Sometimes, a furniture piece or decorative item is unique because of its history, or its shape, or maybe its color.  But other times, it’s the details add character, charm and interest to a piece.  Today’s post focuses on the names and definitions of some of these home decor details that you know and love and that make all the difference.TIDBITS&TWINE - Learn key home decor details to transform from ordinary to extraordinary

Gorgeous Home Decor Details


Hemstitch is a form of open-work sewing used to embellish the hem of clothing or linens.  While this decorative form of hemming used to be done by hand and was quite labor intensive, it can now be done by machine and so is currently popular in many household linens.

A hemstitch adds a bit of interest and elegance, but still maintains a casual look.Hemstitch table runner - white from Willaims Sonoma Tidbits&Twine{from Williams Sonoma}


A french-wired lamp has a cord that comes directly out of the lamp socket, as opposed to coming out of the base.  This type of wiring is particularly beneficial in crystal lamps where you want to showcase the clarity of the crystal without having a cord running through the lamp base.  On the downside, it’s much more difficult to hide the cord when it’s coming from the upper half of the lamp.

Restoration Hardware’s Palladian Crystal Lamp is an example of a french-wiring for the purpose of showcasing the crystal base.

Restoration Hardware Palladian Crystal Lamp

I found a much less expensive version while wandering the aisles of HomeGoods one day and now use them as my bedside lamps.TIDBITS&TWINE French style master bedroom

Crémone Bolt (or Lock)

A Crémone Bolt is a type of decorative hardware that is used to lock swinging doors or windows.  It features a knob and lever handle and two rods that extend from it vertically.  The cabinet below isn’t particularly ornate or unique, but the Crémone Bolts on the front add authentic detail.

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Crazing is a network of small, surface cracks, often times in the glaze layer of a piece.  Many times, Ironstone gets crazing and discoloration with age, which lessens its value; however, some people prefer the looks of ceramics that have a lot of crazing because it creates a unique appearance and adds character.  Whether you like crazing is just a personal preference!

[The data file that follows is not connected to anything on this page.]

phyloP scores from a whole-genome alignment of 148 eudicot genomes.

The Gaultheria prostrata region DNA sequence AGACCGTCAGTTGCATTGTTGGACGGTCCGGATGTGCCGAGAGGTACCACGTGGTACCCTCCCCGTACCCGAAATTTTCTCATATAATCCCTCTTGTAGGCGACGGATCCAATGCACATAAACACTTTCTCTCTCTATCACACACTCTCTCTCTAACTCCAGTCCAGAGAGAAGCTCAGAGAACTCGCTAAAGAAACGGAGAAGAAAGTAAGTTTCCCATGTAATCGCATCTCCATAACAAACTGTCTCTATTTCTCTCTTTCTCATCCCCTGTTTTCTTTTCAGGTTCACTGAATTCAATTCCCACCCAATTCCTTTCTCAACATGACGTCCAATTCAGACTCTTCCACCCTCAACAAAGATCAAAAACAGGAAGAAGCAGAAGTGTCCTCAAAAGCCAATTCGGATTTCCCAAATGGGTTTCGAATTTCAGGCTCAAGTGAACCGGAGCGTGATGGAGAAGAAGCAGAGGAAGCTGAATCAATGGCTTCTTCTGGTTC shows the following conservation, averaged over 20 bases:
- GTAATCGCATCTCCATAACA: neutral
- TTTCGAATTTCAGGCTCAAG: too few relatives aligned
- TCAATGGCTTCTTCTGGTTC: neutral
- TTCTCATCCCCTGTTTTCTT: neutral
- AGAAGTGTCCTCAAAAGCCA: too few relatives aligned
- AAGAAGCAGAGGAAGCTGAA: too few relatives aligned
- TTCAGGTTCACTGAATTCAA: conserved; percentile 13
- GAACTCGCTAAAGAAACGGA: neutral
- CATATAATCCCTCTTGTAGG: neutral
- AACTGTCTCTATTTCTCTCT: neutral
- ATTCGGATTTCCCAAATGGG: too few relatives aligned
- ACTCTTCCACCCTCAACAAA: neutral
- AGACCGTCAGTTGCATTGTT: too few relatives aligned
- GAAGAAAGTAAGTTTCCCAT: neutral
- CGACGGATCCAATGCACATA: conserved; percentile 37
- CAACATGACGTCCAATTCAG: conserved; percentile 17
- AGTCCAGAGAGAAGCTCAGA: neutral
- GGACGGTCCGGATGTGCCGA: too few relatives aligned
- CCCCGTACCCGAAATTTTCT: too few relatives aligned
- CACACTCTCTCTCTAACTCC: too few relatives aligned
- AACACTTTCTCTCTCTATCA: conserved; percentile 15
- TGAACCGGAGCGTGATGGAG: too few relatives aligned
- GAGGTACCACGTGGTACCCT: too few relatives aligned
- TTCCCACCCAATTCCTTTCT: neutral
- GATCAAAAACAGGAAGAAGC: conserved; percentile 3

Here, an ironstone pitcher shows its age with a great deal of crazing and discoloration.

Ironstone Pitcher with Crazing

{via Frog Goes to Market}

Cabriole Leg

This style of leg is has a double curve, with the outward curve at the top and the inward curve at the bottom.  This design became popular in the 18th century when it was used in curvilinear furniture styles. In England, this design was characteristic of Queen Anne and Chippendale furniture. In France, the cabriole leg is associated with the Louis XV period of furniture design. To this day, remains a very classic and timeless feature.

Cabriole Leg

Upholstery Tacks vs. Upholstery Nails

Sometimes these two terms are used interchangeably, so you’ll need to look closely at an upholstered piece to see which is being used regardless of what the description says.  In general, though, upholstery tacks are the unfinished nails that are used to tack down the fabric.  These tacks are then are usually covered with a finishing trim, but stores like Restoration Hardware have made exposed tacks popular.

Upholstery TacksNail Tacks

Upholstery nails, on the other hand, are decorative nails meant to be exposed and are used in place of trim.  This type of trim is also referred to as nailhead trim.

Decorative NailsNail_Head_Trim_Chair_900192

French Mattress Cushion

Also sometimes called a French Box Cushion, these thick cushions feature a rolled edge and tall boxing reminiscent of a mattress. In addition to their rolled edges, they also often feature tufting details. French mattress cushions are beautiful on chairs, window seats, benches and even settees.

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Appliques and Onlays

An onlay, also sometimes referred to as an applique, is a decorative architectural that is used to embellish an object.  They have a carved look and are three-dimensional, but flat on the back so that they can be adhered to a surface.  Actually, they get their name because they are being laid onto another surface.  You can read more about them {HERE}.

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An escutcheon is a flat piece of metal that surrounds a knob or keyhole. While often for protection, these can also be purely decorative and can add so much beauty and interest to a door or even a drawer! So if you have an existing knob but want to give it more impact or dress it up a bit, consider purchasing an escutcheon.

Gustavian chest of drawers with an escutcheon around the keyhole - Tidbits&Twine
{via The Antique and Artisan Gallery}

Are there any other home decor details that you’ve ever wondered about? Let me know!

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  1. Excellent article. Thank you for all your research.

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